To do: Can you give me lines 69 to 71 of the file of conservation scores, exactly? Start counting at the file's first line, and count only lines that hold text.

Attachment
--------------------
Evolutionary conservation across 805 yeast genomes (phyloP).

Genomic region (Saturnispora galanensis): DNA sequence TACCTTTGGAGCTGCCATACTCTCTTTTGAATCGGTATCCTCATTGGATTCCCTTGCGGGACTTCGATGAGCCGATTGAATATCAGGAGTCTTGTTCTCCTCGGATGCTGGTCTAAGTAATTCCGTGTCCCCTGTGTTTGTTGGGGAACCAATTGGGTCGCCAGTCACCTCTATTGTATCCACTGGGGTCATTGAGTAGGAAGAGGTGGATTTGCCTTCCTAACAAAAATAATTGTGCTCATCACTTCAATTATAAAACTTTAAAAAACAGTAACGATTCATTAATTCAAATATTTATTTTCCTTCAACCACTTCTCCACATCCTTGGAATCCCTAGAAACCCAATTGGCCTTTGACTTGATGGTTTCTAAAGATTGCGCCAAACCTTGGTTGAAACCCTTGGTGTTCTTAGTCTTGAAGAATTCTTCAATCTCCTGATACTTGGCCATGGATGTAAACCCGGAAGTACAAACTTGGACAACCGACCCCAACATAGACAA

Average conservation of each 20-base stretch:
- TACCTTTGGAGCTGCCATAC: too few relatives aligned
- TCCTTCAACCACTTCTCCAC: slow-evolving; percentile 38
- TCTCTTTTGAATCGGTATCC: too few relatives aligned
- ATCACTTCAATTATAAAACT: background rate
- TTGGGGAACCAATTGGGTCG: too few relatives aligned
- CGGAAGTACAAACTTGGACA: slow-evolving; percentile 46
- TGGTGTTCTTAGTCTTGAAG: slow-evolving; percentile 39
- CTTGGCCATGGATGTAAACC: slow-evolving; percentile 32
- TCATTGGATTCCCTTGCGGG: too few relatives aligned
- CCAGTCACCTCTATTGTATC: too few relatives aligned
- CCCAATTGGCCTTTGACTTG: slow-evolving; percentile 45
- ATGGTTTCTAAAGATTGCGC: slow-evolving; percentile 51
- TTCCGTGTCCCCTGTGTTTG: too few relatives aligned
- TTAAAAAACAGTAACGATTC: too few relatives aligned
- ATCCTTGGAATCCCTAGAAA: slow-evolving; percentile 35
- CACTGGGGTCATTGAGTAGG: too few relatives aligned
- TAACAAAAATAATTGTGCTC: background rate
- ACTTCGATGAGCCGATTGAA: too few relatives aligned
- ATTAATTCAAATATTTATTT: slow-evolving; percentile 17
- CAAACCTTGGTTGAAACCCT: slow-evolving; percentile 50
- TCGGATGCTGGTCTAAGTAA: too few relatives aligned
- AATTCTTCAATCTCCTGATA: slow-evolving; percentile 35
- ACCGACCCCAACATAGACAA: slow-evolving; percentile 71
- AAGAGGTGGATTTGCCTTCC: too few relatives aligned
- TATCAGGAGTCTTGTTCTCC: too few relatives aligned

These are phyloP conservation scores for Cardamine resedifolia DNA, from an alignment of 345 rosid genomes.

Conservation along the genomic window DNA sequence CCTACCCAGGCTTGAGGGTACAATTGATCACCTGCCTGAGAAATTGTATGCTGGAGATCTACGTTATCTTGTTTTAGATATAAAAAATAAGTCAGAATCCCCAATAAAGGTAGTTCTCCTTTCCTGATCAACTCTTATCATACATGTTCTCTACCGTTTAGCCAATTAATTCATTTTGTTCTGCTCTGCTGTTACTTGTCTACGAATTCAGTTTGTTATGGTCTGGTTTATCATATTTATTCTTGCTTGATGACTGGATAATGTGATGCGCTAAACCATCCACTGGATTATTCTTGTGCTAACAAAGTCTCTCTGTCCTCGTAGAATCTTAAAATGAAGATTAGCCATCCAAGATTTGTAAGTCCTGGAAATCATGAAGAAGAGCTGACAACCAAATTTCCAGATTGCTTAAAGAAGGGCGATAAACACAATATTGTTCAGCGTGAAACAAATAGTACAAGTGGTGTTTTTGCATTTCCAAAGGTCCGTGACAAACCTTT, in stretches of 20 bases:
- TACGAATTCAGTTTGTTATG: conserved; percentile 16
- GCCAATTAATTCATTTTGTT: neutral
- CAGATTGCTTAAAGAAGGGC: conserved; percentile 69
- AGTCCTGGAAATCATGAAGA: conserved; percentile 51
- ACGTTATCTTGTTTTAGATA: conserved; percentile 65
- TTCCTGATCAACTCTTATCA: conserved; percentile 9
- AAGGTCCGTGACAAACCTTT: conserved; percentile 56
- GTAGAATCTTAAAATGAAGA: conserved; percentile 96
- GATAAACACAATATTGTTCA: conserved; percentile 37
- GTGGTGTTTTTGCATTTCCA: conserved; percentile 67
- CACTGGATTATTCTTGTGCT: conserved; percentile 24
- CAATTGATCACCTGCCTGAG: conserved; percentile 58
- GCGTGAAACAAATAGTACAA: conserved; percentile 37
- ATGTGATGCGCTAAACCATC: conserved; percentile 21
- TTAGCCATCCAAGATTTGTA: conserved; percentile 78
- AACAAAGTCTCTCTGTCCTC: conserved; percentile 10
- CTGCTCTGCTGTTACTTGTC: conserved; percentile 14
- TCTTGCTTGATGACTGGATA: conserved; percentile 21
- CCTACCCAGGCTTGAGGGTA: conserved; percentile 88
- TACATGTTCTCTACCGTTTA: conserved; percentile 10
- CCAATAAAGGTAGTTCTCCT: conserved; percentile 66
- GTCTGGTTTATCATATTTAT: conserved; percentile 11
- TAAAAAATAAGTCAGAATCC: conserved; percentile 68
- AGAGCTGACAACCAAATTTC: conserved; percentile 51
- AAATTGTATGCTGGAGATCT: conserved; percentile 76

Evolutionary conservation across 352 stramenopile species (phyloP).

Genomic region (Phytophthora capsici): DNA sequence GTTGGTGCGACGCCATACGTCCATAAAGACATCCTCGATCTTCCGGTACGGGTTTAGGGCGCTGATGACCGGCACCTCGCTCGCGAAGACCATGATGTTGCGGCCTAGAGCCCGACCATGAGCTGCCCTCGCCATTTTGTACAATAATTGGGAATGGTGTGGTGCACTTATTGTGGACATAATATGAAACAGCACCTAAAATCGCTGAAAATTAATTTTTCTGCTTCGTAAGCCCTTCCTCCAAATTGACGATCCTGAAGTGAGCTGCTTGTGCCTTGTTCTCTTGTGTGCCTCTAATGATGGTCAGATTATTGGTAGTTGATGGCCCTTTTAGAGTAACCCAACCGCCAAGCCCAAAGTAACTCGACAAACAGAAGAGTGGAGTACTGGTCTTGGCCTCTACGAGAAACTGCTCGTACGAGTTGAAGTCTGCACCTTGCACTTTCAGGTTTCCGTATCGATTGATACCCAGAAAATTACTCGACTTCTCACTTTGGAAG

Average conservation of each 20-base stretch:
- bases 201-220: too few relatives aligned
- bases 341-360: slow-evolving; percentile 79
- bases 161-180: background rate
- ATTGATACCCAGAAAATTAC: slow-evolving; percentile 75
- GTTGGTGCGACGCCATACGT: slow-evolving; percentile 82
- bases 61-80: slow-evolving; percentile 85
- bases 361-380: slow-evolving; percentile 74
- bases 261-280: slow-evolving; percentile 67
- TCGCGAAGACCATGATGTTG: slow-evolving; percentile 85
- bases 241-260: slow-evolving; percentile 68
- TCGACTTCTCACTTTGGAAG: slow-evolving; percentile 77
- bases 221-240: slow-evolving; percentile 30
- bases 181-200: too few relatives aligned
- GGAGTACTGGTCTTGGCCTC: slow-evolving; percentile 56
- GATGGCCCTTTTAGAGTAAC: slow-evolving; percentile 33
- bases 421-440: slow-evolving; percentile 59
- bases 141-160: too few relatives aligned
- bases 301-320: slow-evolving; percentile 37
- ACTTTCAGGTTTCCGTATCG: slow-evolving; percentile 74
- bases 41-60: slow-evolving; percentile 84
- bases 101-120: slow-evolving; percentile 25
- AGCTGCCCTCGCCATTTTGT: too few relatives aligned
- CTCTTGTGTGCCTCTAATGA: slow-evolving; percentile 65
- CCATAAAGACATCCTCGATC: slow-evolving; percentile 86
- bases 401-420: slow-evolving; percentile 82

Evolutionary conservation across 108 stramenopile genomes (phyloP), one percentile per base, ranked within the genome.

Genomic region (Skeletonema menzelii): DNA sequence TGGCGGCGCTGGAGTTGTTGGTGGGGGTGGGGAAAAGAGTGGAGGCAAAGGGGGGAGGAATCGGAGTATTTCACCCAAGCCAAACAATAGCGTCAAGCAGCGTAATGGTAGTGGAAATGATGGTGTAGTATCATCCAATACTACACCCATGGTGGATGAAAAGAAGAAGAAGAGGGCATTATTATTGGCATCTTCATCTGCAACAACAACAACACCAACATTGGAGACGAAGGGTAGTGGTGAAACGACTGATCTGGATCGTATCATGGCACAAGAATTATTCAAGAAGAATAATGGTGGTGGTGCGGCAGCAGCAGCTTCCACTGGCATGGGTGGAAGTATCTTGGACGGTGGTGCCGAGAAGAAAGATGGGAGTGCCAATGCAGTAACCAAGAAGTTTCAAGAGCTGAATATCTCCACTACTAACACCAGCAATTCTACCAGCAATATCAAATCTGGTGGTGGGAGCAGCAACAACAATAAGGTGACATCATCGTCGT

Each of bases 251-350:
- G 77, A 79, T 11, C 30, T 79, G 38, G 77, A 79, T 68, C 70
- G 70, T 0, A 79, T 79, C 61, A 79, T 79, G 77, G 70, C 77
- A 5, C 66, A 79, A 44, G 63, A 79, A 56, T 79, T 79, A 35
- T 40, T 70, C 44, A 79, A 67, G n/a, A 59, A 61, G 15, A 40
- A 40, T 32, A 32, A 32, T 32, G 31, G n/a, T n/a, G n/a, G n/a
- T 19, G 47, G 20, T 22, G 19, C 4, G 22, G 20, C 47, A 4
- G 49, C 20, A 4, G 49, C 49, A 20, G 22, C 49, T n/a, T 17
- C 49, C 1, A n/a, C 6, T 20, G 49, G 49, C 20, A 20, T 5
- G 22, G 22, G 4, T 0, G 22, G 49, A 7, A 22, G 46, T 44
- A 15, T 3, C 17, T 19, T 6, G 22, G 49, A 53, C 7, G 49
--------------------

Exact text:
- TCGACTTCTCACTTTGGAAG: slow-evolving; percentile 77
- bases 221-240: slow-evolving; percentile 30
- bases 181-200: too few relatives aligned